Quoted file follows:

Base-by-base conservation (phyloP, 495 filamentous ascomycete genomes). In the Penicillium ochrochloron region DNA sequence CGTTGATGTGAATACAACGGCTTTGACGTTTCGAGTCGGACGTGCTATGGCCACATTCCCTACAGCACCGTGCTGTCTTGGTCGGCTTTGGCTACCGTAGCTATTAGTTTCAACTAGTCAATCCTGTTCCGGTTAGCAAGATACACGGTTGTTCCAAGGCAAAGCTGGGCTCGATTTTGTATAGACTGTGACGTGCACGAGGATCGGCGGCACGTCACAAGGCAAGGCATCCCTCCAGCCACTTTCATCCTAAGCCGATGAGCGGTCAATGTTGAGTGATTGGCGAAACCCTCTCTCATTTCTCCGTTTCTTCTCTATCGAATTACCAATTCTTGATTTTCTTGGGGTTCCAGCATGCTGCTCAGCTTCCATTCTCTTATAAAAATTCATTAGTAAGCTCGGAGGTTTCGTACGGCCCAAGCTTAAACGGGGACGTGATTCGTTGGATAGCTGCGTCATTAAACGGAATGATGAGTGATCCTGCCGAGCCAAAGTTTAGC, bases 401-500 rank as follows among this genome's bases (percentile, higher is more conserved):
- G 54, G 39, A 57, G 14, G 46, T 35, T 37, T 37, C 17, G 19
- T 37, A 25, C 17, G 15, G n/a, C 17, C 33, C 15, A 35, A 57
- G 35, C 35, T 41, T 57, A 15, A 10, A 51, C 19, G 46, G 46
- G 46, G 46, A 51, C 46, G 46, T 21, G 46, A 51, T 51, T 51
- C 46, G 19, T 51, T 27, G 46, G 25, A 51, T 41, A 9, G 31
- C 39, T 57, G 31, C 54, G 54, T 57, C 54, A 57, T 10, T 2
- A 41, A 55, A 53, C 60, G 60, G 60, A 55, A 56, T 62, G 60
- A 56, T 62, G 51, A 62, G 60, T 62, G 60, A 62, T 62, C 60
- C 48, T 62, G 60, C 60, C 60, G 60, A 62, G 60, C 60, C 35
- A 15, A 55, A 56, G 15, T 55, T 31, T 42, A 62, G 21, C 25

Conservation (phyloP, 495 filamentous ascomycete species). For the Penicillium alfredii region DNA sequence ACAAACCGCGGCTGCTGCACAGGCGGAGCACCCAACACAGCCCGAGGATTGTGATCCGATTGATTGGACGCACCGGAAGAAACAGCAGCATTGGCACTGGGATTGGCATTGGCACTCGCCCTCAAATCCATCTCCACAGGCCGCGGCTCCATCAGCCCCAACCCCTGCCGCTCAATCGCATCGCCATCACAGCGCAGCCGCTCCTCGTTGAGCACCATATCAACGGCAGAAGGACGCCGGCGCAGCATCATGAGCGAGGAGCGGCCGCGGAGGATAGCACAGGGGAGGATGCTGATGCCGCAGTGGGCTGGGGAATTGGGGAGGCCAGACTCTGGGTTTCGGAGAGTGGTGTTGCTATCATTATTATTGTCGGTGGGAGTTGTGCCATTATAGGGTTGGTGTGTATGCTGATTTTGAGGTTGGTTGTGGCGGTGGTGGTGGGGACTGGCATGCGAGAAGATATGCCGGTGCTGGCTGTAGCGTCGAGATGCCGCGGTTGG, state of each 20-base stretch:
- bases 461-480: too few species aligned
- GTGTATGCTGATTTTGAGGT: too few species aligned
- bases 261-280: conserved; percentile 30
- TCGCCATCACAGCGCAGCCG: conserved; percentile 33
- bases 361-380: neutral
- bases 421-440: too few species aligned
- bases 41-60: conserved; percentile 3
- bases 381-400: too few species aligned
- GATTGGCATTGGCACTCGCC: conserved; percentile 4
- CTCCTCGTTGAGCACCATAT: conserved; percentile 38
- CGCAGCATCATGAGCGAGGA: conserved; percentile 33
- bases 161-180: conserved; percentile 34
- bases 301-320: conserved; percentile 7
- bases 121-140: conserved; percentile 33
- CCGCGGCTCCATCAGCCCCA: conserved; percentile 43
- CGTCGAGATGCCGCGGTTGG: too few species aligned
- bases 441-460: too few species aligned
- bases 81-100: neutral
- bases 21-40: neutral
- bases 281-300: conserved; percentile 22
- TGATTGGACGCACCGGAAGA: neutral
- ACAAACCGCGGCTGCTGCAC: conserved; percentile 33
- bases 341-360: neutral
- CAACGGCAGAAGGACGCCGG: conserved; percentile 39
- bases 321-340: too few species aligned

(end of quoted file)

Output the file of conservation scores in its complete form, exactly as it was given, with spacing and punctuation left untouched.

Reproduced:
Base-by-base conservation (phyloP, 495 filamentous ascomycete genomes). In the Penicillium ochrochloron region DNA sequence CGTTGATGTGAATACAACGGCTTTGACGTTTCGAGTCGGACGTGCTATGGCCACATTCCCTACAGCACCGTGCTGTCTTGGTCGGCTTTGGCTACCGTAGCTATTAGTTTCAACTAGTCAATCCTGTTCCGGTTAGCAAGATACACGGTTGTTCCAAGGCAAAGCTGGGCTCGATTTTGTATAGACTGTGACGTGCACGAGGATCGGCGGCACGTCACAAGGCAAGGCATCCCTCCAGCCACTTTCATCCTAAGCCGATGAGCGGTCAATGTTGAGTGATTGGCGAAACCCTCTCTCATTTCTCCGTTTCTTCTCTATCGAATTACCAATTCTTGATTTTCTTGGGGTTCCAGCATGCTGCTCAGCTTCCATTCTCTTATAAAAATTCATTAGTAAGCTCGGAGGTTTCGTACGGCCCAAGCTTAAACGGGGACGTGATTCGTTGGATAGCTGCGTCATTAAACGGAATGATGAGTGATCCTGCCGAGCCAAAGTTTAGC, bases 401-500 rank as follows among this genome's bases (percentile, higher is more conserved):
- G 54, G 39, A 57, G 14, G 46, T 35, T 37, T 37, C 17, G 19
- T 37, A 25, C 17, G 15, G n/a, C 17, C 33, C 15, A 35, A 57
- G 35, C 35, T 41, T 57, A 15, A 10, A 51, C 19, G 46, G 46
- G 46, G 46, A 51, C 46, G 46, T 21, G 46, A 51, T 51, T 51
- C 46, G 19, T 51, T 27, G 46, G 25, A 51, T 41, A 9, G 31
- C 39, T 57, G 31, C 54, G 54, T 57, C 54, A 57, T 10, T 2
- A 41, A 55, A 53, C 60, G 60, G 60, A 55, A 56, T 62, G 60
- A 56, T 62, G 51, A 62, G 60, T 62, G 60, A 62, T 62, C 60
- C 48, T 62, G 60, C 60, C 60, G 60, A 62, G 60, C 60, C 35
- A 15, A 55, A 56, G 15, T 55, T 31, T 42, A 62, G 21, C 25

Conservation (phyloP, 495 filamentous ascomycete species). For the Penicillium alfredii region DNA sequence ACAAACCGCGGCTGCTGCACAGGCGGAGCACCCAACACAGCCCGAGGATTGTGATCCGATTGATTGGACGCACCGGAAGAAACAGCAGCATTGGCACTGGGATTGGCATTGGCACTCGCCCTCAAATCCATCTCCACAGGCCGCGGCTCCATCAGCCCCAACCCCTGCCGCTCAATCGCATCGCCATCACAGCGCAGCCGCTCCTCGTTGAGCACCATATCAACGGCAGAAGGACGCCGGCGCAGCATCATGAGCGAGGAGCGGCCGCGGAGGATAGCACAGGGGAGGATGCTGATGCCGCAGTGGGCTGGGGAATTGGGGAGGCCAGACTCTGGGTTTCGGAGAGTGGTGTTGCTATCATTATTATTGTCGGTGGGAGTTGTGCCATTATAGGGTTGGTGTGTATGCTGATTTTGAGGTTGGTTGTGGCGGTGGTGGTGGGGACTGGCATGCGAGAAGATATGCCGGTGCTGGCTGTAGCGTCGAGATGCCGCGGTTGG, state of each 20-base stretch:
- bases 461-480: too few species aligned
- GTGTATGCTGATTTTGAGGT: too few species aligned
- bases 261-280: conserved; percentile 30
- TCGCCATCACAGCGCAGCCG: conserved; percentile 33
- bases 361-380: neutral
- bases 421-440: too few species aligned
- bases 41-60: conserved; percentile 3
- bases 381-400: too few species aligned
- GATTGGCATTGGCACTCGCC: conserved; percentile 4
- CTCCTCGTTGAGCACCATAT: conserved; percentile 38
- CGCAGCATCATGAGCGAGGA: conserved; percentile 33
- bases 161-180: conserved; percentile 34
- bases 301-320: conserved; percentile 7
- bases 121-140: conserved; percentile 33
- CCGCGGCTCCATCAGCCCCA: conserved; percentile 43
- CGTCGAGATGCCGCGGTTGG: too few species aligned
- bases 441-460: too few species aligned
- bases 81-100: neutral
- bases 21-40: neutral
- bases 281-300: conserved; percentile 22
- TGATTGGACGCACCGGAAGA: neutral
- ACAAACCGCGGCTGCTGCAC: conserved; percentile 33
- bases 341-360: neutral
- CAACGGCAGAAGGACGCCGG: conserved; percentile 39
- bases 321-340: too few species aligned